A few years ago, I was commanding a large tactical unit that consisted of two undercover teams. One of the teams had just located a vicious homicide suspect, and they desperately needed the other team to help in the surveillance and capture. That incident presented me with a choice. I could call a slew of numbers or better yet, Facebook the officers and tell them to contact me immediately.

Unbelievable as it may sound, this was probably the first recorded tactical law enforcement call-out conducted over Facebook. Even though I rarely use Facebook, I knew my officers did and better yet they monitored it. The call-out was successful and the suspect was apprehended.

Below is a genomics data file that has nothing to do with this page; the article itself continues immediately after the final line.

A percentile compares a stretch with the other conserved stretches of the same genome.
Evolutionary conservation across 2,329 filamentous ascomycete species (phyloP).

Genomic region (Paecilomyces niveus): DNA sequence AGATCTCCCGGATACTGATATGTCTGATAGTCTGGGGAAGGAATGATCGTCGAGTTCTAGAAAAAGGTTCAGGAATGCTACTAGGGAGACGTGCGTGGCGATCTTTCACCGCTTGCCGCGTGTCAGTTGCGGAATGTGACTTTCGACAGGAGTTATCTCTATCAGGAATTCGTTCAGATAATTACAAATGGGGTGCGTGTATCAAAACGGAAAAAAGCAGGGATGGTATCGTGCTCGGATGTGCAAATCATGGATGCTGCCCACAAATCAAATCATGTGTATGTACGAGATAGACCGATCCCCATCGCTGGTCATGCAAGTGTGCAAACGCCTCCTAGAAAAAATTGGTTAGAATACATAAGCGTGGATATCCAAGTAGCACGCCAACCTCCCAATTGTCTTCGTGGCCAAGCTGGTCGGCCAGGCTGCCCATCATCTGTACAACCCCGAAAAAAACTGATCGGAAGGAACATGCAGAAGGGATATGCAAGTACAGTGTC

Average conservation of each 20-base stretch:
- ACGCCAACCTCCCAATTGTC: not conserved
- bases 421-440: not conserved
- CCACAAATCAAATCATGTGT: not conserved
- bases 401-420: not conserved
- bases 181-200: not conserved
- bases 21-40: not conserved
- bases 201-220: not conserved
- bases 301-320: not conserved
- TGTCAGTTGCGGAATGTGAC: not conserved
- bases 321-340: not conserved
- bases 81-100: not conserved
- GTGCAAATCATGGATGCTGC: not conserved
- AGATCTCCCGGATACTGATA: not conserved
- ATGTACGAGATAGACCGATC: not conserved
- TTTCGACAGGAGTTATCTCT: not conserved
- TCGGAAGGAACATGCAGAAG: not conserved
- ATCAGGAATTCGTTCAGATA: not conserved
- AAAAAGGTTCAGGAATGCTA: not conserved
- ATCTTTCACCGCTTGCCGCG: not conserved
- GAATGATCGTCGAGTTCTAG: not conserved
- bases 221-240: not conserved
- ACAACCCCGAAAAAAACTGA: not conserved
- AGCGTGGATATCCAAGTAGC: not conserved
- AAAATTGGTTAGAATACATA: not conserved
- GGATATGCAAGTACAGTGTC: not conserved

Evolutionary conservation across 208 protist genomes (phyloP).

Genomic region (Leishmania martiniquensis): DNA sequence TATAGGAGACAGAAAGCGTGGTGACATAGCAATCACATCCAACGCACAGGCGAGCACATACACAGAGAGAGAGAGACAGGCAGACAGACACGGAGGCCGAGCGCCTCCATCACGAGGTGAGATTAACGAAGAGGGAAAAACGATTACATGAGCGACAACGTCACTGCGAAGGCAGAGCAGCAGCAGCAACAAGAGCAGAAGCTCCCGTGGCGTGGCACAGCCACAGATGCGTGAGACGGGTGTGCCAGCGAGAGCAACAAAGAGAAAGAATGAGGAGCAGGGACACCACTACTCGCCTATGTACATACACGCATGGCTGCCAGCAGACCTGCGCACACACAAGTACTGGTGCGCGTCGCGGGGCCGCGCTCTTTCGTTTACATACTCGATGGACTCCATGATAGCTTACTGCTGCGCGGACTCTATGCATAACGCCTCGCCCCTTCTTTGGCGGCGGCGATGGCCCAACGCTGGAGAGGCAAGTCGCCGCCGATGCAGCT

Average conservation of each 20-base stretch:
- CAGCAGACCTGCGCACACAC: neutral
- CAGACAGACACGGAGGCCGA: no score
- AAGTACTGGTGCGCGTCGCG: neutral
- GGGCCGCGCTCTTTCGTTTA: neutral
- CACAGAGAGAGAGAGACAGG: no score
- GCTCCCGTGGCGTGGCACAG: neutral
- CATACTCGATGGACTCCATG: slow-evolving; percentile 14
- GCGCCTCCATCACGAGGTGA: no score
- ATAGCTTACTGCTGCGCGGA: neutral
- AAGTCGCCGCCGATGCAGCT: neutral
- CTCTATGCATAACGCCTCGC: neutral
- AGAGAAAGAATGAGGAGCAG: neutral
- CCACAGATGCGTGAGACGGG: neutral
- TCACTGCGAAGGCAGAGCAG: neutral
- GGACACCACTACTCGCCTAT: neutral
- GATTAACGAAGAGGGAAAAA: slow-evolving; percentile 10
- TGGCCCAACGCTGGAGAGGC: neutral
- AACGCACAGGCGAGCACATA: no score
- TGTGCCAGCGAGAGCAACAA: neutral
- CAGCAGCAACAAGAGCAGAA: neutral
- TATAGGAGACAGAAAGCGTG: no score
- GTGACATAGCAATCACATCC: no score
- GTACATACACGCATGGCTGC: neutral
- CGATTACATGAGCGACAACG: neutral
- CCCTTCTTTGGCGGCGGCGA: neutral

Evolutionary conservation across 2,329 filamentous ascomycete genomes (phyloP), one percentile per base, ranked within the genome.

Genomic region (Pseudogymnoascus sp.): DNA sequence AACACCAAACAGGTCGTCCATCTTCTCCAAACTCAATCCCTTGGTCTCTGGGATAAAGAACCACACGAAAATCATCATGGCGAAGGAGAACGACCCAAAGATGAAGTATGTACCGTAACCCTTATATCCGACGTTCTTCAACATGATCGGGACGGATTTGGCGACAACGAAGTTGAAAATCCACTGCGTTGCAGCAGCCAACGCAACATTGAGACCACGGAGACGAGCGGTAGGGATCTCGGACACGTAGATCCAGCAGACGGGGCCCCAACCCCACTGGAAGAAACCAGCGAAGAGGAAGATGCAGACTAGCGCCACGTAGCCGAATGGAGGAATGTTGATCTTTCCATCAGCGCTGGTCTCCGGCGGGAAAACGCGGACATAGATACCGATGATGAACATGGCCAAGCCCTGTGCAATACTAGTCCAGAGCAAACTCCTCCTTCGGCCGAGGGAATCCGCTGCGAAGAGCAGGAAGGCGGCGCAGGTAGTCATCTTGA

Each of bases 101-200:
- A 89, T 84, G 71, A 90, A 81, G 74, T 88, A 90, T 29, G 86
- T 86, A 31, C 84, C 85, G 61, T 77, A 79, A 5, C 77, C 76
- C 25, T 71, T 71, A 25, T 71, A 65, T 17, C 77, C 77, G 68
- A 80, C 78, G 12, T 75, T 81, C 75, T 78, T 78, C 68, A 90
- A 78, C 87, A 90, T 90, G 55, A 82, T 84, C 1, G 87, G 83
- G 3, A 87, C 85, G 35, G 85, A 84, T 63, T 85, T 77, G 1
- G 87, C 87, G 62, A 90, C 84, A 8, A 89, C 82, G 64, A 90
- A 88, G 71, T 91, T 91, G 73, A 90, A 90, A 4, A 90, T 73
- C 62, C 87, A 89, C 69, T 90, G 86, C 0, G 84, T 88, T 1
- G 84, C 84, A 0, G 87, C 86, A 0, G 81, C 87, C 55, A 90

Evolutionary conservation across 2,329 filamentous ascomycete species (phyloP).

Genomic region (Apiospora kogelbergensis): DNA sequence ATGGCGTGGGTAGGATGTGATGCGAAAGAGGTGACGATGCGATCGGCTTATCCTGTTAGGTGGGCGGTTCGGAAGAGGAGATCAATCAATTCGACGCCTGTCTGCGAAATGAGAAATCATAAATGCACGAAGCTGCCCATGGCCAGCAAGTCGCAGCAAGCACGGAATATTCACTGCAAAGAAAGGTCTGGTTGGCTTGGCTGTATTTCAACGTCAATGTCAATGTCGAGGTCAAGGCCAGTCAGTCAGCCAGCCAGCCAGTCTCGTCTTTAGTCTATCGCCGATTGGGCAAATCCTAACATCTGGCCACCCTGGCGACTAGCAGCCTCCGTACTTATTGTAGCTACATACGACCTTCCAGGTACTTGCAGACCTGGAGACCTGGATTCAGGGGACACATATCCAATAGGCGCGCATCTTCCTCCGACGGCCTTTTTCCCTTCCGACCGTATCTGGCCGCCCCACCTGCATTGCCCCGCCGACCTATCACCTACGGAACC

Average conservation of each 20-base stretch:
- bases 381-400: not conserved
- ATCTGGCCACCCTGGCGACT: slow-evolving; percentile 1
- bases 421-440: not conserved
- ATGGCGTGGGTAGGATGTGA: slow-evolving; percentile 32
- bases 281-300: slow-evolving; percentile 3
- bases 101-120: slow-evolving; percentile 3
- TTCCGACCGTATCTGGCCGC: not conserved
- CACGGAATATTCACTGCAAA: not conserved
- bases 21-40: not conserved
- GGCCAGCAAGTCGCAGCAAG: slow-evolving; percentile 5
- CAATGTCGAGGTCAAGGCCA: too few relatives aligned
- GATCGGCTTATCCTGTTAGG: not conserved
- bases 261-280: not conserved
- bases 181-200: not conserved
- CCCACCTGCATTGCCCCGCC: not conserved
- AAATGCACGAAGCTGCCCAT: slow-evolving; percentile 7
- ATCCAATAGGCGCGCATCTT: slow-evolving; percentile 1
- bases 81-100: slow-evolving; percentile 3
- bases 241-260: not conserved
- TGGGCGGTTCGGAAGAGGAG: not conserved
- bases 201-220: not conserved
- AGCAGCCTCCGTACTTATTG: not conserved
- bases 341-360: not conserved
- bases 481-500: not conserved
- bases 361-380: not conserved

Social media can also be used to help find missing persons. Let's say you're taking a missing persons report where the missing person could be in critical danger if not found. One quick way to get out the information would be for you to photograph the person's picture with your cell phone and upload it to Facebook.

My department's Facebook page has more than 20,000 active followers. And after posting missing person items, we have actually had citizens get into their vehicles and look for the missing person. Talk about a force multiplier.

Posting photographs from a crime scene can also be useful, if the picture is booked and part of the case. But be careful with this. Some officers have been disciplined, fired, and even sued for posting inappropriate pictures of crime victims on social media sites.

Michael Doyle is a lieutenant in California with more than 30 years of experience in law enforcement. He has been a public information officer for six years and is currently in charge of a large tactical unit.

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